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From my works behind the scenes though I got to see why we charged $500 for a pair of pants. The wool was sheared from our own dedicated farm of sheep grown in the bountiful hills of Transylvania. It was brought here and cleaned and scoured for hours, then spun on machines that we had purchased and owned in our own manufacturing plants in Irvine, CA. The knit was then dyed by hand in-house to ensure consistent color and quality, and fluffed for hours that resulted in a soft, airy feel to the wool. The knit was then woven into blankets that were hand sewn by skilled seamstresses, again in our own manufacturing plants. An average garment took 10 hours from start to finish to complete, and many of those hours were spent in the hands of workers, making California minimum wage. You can start to do the math and see how the dollars started adding up. I got very, very skilled at being not only able to defend our $500 price tag for a pair of pants, but justify it as well, to anyone that thought we were high on crack.
The T-Shirt place I worked at was much the same. The use of quality cotton, dyed and manufactured in LA, QC’ed in our LA factories, and so on. Some items were outsourced to China, as was the case with the fancy designer place I worked for, but it was always the last alternative and it was usually for woven garments. China has the market on making quality wovens, and manufacturers here in the US can rarely compete.
All this to say that when people talk about quality versus quantity, I can usually nod my head in earnest agreement. But here’s the thing, most of us can’t afford that kind of quality. While we would love to say that our wool garments come from happy happy sheep in Transylvania, most of us have very ordinary jobs and lives that not only don’t need fancy sheep’s wool, but just can’t afford it. So what do the rest of us do that want quality but can’t afford real fancy quality?
Well I’m still trying to figure it out. I’d like to think that if you spend a bit more and avoid consistently shopping at places like Target and Forever 21 for your wardrobe, you’re good. But the plain truth is that even places like Banana Republic, J. Crew and even Zara offers the disguise of quality wrapped up in a pretty label and glossy ad campaigns. My $89 J. Crew white button down just shrunk at least 2 sizes after hand washing it, and the “quality” shoes I bought for Taylor at Nordstrom, that set me back almost $50 just lost 2 jewels in less than 3 months of wear. The nice thing though about both of those experiences is that I know I can take them back and (I did), and both companies offer a return or exchange, along with a sincere apology. I once tried returning a sweater to Forever 21 that unraveled with one wear and zero washing, and the manager almost laughed me out of the store. She referred to their return policy and basically said, “don’t you know our stuff is crap? It’s the chance you take when you spend $9 for a sweater.” Touche and shame on me.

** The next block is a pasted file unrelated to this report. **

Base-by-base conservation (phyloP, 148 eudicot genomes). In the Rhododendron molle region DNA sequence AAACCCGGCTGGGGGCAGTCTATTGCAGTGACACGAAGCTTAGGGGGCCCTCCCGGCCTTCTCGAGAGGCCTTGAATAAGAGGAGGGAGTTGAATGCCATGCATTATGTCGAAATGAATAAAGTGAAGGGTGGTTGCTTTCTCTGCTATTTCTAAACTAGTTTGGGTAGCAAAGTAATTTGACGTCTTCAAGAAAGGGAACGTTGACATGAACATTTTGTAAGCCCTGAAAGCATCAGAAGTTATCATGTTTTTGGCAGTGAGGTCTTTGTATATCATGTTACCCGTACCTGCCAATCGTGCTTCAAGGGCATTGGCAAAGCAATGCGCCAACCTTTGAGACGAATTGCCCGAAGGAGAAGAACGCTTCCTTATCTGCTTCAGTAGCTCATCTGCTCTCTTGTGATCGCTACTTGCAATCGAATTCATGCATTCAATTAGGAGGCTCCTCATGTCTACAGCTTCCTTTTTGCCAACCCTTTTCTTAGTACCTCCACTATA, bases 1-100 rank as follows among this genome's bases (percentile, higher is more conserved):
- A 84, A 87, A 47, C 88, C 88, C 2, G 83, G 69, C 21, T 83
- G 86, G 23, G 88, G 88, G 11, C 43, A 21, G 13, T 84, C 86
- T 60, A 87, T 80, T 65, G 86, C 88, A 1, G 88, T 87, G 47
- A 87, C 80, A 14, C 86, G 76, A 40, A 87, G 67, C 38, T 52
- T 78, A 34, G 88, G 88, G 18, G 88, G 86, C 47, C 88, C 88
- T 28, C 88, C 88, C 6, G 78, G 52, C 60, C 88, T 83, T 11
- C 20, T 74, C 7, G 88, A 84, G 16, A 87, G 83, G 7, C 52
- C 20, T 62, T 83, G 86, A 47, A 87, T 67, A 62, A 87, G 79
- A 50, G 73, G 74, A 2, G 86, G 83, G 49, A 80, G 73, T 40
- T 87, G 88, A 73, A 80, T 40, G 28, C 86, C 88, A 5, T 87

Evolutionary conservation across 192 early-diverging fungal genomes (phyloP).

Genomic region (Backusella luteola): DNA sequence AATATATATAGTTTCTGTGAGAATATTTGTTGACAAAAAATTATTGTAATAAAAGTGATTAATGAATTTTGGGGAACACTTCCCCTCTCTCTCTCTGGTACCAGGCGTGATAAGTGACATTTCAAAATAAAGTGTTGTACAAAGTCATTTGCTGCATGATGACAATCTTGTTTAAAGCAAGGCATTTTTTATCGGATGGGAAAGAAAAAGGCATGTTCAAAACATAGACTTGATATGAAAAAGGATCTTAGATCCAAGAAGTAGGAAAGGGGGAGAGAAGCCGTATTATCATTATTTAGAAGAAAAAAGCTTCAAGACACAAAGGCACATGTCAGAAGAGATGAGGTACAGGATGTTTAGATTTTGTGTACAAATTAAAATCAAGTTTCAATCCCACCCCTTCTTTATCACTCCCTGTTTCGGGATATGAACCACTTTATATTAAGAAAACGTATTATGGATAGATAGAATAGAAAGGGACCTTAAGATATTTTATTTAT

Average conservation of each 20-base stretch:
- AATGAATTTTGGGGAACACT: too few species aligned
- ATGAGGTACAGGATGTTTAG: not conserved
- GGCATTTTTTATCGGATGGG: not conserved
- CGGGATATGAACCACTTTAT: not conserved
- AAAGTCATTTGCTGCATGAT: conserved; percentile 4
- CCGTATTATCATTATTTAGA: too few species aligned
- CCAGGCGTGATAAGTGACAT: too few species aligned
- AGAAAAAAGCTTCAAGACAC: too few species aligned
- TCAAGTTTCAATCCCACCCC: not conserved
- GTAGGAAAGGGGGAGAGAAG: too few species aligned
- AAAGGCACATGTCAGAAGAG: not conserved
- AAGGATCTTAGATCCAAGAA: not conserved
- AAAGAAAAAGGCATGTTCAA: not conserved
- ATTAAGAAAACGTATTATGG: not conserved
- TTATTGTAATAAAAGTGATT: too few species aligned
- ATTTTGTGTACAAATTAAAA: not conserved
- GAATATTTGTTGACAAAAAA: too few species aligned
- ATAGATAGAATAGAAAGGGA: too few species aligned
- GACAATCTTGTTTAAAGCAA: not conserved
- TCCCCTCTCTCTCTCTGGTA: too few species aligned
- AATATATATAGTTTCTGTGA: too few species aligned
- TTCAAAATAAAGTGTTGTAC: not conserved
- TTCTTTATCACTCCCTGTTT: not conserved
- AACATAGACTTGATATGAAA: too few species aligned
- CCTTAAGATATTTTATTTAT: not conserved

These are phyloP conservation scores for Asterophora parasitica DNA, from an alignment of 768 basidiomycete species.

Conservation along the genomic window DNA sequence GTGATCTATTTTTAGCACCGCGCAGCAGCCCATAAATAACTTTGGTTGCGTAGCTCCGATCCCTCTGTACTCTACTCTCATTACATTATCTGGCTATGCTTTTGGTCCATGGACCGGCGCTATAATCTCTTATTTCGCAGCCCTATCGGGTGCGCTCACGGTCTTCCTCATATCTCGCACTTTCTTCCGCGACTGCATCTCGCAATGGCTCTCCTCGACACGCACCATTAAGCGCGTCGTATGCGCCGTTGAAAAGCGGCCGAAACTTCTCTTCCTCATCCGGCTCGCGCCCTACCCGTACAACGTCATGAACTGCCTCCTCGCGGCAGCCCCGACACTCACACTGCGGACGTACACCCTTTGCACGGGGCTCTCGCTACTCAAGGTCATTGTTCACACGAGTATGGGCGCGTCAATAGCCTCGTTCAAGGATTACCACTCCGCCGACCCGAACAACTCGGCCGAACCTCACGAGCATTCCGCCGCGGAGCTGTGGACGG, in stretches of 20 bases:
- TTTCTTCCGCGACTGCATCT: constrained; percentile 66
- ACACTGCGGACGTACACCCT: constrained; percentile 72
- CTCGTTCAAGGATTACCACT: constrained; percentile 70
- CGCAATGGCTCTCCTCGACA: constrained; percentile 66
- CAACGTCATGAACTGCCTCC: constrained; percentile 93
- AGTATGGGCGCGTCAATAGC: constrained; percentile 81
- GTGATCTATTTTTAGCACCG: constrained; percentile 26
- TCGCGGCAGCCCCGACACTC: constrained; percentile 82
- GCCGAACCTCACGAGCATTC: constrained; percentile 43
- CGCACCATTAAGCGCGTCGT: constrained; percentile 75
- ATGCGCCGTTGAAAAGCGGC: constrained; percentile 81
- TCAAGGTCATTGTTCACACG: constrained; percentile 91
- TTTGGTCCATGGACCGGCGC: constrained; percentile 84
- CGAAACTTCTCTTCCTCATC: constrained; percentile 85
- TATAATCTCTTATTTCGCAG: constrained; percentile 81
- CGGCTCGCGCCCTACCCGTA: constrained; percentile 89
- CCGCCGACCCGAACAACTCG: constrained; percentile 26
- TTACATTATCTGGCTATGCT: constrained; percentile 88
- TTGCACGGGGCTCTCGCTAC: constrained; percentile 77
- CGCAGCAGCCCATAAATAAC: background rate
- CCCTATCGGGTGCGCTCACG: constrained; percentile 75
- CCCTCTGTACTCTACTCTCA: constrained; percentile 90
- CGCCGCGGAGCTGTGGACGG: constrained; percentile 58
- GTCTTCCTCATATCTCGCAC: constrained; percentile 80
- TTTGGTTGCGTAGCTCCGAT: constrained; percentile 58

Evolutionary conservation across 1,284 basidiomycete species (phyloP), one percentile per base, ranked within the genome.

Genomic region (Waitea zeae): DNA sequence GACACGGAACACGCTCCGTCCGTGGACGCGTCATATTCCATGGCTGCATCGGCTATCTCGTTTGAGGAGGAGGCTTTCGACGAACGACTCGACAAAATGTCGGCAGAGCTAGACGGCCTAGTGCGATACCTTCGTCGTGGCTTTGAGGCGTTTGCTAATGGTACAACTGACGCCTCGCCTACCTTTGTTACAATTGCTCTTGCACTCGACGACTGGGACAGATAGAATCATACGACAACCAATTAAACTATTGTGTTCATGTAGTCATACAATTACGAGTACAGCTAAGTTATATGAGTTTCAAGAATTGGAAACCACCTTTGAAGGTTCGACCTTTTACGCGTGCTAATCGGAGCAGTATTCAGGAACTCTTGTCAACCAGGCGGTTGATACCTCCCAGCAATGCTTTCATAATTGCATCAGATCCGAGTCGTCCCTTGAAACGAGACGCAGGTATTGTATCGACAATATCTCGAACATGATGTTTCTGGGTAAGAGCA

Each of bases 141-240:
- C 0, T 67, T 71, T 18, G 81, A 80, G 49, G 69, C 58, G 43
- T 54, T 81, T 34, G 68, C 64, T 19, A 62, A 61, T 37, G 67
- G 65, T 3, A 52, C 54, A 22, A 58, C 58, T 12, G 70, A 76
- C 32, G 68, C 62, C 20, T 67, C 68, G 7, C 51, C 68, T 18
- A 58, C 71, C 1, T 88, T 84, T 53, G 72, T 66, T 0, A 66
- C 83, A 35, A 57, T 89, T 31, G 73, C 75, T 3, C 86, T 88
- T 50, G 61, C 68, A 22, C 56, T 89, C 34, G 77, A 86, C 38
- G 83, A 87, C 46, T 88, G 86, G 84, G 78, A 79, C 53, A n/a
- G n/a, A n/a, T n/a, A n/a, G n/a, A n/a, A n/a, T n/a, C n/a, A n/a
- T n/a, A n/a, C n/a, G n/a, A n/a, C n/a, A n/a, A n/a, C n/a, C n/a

Good quality that is still within reach is not impossible to find and I’m trying to be better about doing my research first, and being very selective with what I buy and how I spend my money. I needed some new workout gear and so asked for a gift card to Lululemon for Christmas, and bought my first No Limits tank, and man do I love that thing. At $64 a pop I better love it right? The price is what I like to call, crazy stupid expensive, but the company has a minimum 5 year quality guarantee and they are committed to social and environmental responsibility, which I wholeheartedly appreciate. I posted a picture of it on Instagram this morning, and a friend advised me that Old Navy has a very similar tank for sale. I got very excited for a few minutes thinking I could own 5 of those tanks for the cost of 1 Lululemon tank, but do I really want 5 of something decent when I can have 1 of something very excellent?
It’s a question I wrestle with quite often. This weekend, I’m going to finally delve into the book Overdressed: The Shockingly High Cost Of Cheap Fashion, and see if I can form a more concrete opinion and strategy. I’ll report back with what I think of the book. Overall though in the last couple of years I have tried to stick to buying less, buying more classic pieces, and investing in what appears to be better pieces in those classics. And if I get the occasional bad apple, I’ve been trying to limit my purchases at stores that stand behind their quality and will gladly return an item if there is a problem. I am also trying to concern myself less and less with trends and fast fashion, since that is where I can get caught up in buying the cheap for one season mentality. It’s a work in progress though, since after all, I am still a sucker for some trends. And the occasional purchase from Target, like a killer leopard skirt, never hurt anyone, right? The older I get though, I try to remember that I’d rather be a slave to my savings account and my checkbook, than a slave to fashion. Remember that moment when Carrie Bradshaw realized that she had enough for the down payment on her apartment that she needed, sitting right in her very own closet, stacked with Louboutins? I don’t want that to ever be my life story.
So when do you decide to debunk quality for quantity, or at least for a lesser price? Is it on trend items, workout gear, seasonal items? When do you decide to bite the bullet and pay up for something you hope will last you longer? And while we all love to hold onto the ideal of quality versus quantity, when and how often do we really live by that motto and sacrifice and save to get there? I know I don’t nearly enough.